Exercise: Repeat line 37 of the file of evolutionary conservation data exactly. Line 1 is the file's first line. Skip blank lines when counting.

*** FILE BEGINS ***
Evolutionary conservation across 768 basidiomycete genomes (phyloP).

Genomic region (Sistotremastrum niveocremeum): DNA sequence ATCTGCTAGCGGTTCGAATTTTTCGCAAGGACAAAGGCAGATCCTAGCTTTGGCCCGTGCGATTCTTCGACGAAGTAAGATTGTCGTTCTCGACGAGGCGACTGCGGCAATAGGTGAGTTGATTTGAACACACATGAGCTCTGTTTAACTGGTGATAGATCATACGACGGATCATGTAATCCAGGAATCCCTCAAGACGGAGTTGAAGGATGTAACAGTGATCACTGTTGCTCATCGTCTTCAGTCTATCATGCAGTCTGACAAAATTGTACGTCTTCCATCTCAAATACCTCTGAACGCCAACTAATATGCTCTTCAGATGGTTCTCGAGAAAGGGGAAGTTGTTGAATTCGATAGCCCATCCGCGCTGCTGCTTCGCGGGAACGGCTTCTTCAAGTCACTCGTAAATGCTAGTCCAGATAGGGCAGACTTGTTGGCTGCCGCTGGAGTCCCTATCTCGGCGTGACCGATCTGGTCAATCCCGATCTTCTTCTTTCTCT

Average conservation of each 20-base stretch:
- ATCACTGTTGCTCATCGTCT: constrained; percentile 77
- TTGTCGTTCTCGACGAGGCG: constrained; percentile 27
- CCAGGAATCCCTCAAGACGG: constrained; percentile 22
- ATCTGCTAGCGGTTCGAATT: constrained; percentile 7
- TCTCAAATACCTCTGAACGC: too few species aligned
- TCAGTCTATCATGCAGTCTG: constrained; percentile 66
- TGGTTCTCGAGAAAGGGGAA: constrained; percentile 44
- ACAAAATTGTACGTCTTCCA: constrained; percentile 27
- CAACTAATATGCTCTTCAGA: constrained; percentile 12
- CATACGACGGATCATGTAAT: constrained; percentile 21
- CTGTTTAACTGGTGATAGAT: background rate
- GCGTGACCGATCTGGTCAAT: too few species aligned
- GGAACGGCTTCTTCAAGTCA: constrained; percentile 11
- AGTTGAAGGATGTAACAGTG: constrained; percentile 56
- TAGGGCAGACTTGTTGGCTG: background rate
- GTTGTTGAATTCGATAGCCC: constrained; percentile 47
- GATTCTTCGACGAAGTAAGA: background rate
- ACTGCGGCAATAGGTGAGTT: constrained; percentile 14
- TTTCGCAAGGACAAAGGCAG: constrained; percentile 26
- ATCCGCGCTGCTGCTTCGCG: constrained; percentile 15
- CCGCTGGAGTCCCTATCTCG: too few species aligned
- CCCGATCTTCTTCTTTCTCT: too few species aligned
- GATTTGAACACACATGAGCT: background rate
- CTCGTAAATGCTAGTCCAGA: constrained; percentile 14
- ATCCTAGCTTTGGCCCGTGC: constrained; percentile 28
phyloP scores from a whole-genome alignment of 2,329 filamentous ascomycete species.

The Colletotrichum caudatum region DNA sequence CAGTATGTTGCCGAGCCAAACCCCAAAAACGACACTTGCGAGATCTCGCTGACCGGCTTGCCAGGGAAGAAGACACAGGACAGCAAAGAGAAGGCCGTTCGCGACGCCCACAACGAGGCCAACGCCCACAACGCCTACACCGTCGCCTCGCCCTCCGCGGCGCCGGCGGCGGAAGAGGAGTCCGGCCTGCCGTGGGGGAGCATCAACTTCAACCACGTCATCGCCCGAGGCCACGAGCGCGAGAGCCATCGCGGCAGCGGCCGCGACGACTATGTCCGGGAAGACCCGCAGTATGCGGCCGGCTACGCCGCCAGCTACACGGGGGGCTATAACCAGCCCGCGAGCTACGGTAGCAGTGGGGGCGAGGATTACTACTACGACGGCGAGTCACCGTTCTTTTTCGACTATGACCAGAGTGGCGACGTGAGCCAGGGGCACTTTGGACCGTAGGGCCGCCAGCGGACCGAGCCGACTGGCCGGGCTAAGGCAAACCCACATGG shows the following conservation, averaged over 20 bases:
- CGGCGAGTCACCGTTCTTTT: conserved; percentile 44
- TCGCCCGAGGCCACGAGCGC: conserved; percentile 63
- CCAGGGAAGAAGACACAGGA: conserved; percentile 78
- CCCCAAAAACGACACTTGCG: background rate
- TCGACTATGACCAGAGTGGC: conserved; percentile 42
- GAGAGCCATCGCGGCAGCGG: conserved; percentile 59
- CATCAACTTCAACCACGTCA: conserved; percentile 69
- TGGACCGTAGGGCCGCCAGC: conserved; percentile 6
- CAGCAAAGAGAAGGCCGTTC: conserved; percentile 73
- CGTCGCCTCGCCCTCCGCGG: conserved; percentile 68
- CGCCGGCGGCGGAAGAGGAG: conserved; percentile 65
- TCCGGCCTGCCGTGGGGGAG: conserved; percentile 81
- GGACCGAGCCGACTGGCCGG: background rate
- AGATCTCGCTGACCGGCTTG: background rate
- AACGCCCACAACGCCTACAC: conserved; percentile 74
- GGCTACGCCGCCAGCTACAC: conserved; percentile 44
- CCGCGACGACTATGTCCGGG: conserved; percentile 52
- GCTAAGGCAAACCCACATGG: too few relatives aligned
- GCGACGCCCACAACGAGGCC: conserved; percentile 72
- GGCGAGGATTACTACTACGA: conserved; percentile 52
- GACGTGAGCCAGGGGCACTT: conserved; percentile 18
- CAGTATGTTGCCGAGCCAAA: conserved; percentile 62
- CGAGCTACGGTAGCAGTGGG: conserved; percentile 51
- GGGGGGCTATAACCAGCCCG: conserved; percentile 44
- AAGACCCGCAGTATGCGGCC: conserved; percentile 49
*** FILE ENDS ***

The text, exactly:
- CATCAACTTCAACCACGTCA: conserved; percentile 69